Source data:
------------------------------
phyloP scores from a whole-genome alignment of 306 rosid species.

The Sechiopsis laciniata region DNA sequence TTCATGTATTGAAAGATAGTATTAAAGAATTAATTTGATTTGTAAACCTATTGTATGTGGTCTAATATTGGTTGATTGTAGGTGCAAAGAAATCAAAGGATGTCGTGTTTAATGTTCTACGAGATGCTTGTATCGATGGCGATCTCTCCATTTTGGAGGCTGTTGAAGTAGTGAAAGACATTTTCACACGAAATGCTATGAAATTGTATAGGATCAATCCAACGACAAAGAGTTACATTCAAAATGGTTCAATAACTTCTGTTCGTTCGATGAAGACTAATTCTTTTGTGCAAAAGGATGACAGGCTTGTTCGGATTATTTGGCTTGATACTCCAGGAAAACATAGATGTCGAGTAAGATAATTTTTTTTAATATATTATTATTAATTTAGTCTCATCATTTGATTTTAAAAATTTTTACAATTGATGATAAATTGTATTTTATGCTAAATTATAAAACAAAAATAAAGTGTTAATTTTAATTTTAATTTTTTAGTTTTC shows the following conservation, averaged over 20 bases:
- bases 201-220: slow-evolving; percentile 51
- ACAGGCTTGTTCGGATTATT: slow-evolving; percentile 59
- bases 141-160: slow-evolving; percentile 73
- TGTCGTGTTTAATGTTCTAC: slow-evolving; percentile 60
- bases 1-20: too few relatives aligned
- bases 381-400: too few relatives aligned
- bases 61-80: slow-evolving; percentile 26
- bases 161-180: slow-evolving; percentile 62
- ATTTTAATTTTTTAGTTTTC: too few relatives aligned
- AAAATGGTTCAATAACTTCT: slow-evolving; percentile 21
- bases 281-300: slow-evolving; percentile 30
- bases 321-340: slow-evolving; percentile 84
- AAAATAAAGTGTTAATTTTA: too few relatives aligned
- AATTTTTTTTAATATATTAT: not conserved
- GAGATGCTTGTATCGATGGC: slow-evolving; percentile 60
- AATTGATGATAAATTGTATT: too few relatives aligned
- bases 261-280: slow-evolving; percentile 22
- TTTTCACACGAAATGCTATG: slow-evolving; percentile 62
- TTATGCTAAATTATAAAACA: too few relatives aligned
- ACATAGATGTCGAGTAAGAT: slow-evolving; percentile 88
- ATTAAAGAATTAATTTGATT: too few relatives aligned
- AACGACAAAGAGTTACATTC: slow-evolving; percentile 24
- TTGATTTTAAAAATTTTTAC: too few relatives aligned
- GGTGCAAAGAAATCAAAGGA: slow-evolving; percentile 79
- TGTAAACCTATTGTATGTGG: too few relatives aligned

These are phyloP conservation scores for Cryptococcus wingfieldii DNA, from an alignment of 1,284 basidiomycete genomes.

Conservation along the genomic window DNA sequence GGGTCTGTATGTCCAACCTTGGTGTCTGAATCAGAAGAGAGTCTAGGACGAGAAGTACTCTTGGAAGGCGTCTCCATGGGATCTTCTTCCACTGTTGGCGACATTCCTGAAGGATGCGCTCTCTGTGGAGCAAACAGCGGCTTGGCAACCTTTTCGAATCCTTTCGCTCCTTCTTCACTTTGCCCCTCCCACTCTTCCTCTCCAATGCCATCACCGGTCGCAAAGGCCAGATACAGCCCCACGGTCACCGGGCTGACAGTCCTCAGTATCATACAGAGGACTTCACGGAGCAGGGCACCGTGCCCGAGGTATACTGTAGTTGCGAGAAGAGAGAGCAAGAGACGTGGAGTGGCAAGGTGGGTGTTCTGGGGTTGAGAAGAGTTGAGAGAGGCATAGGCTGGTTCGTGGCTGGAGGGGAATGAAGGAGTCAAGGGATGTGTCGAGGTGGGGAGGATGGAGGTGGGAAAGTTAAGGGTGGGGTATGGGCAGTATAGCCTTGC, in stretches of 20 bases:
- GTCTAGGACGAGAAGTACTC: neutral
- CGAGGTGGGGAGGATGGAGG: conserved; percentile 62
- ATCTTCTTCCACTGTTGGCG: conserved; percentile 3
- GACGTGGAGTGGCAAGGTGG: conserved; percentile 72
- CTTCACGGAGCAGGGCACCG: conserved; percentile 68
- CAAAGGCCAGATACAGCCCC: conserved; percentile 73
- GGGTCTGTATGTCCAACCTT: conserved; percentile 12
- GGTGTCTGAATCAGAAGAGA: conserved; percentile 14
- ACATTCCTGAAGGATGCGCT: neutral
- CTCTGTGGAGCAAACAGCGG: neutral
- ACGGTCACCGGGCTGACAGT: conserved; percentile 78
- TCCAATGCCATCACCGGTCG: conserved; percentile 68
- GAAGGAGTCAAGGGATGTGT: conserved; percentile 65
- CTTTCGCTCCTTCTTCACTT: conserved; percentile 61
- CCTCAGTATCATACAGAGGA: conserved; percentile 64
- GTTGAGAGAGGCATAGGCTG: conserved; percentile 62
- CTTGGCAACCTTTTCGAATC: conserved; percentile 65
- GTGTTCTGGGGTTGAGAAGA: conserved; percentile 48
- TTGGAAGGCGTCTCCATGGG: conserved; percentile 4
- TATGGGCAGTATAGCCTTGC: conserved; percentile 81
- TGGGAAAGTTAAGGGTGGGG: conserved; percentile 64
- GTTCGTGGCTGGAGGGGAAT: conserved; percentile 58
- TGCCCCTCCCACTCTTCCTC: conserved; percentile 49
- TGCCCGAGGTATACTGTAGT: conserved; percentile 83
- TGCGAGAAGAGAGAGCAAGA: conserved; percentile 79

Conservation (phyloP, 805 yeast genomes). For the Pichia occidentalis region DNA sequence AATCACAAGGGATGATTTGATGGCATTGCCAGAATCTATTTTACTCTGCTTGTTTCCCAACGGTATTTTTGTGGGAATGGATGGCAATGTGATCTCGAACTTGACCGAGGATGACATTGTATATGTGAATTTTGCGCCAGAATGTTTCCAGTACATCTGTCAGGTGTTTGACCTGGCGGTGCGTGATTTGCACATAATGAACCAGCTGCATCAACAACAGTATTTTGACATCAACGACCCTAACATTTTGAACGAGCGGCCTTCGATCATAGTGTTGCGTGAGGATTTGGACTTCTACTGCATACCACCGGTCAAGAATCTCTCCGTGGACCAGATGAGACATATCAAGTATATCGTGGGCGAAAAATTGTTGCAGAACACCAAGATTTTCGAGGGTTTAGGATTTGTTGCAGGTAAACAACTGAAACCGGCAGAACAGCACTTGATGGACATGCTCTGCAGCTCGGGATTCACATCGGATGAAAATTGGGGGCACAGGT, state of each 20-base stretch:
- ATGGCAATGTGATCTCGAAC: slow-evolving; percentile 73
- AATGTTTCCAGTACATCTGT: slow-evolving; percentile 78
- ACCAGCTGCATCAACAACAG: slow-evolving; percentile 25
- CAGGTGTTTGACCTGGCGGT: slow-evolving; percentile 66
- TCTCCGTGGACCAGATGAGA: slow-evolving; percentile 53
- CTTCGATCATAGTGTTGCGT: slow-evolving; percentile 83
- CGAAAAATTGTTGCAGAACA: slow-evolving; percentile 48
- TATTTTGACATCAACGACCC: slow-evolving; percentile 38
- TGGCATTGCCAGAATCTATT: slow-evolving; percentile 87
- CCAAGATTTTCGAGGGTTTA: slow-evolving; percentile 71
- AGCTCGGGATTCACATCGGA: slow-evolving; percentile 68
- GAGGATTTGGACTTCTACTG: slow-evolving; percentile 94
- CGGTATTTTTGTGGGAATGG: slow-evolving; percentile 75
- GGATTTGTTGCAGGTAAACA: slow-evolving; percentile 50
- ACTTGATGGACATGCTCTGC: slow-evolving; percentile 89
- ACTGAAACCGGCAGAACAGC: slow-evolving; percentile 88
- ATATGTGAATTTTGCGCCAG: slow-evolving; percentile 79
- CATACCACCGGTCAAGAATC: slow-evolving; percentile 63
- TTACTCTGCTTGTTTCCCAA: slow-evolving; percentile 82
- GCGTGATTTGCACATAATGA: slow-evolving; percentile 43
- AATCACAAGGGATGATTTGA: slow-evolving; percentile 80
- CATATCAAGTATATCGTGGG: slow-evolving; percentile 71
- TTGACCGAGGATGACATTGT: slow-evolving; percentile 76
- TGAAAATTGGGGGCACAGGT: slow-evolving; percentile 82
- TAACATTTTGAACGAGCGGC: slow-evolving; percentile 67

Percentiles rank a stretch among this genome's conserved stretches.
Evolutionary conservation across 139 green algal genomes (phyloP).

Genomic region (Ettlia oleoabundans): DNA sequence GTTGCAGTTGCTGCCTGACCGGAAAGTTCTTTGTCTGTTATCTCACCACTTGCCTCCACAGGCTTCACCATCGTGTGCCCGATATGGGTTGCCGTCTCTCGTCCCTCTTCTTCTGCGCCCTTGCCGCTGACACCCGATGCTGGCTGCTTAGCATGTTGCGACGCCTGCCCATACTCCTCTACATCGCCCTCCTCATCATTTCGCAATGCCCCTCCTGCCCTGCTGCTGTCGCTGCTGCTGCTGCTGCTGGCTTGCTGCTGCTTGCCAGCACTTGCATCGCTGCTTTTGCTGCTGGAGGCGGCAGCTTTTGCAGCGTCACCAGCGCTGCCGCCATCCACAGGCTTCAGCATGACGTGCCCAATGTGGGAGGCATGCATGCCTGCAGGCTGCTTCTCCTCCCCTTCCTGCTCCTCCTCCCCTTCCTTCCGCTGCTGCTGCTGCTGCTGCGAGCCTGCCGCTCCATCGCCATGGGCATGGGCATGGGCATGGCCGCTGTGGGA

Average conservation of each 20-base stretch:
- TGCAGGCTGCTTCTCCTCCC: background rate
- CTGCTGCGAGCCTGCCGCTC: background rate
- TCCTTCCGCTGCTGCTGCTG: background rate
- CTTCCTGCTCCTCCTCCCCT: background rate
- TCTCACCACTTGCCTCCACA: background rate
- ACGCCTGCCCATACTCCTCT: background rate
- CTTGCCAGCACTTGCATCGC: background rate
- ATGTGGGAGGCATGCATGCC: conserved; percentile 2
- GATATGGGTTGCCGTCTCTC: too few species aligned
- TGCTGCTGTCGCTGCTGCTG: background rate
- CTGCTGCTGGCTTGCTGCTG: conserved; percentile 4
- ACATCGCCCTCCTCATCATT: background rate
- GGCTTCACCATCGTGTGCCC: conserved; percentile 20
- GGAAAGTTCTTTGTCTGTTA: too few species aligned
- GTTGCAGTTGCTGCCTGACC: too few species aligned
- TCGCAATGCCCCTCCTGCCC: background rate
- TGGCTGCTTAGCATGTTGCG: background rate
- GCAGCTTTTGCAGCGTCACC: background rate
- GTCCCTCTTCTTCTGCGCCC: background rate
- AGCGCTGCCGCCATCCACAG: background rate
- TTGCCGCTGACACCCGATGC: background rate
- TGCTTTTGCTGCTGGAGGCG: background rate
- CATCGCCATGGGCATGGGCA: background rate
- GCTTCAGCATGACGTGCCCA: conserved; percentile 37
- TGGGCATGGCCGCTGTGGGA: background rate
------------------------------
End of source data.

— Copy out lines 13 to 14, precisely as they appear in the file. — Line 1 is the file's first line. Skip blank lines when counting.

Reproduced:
- bases 281-300: slow-evolving; percentile 30
- bases 321-340: slow-evolving; percentile 84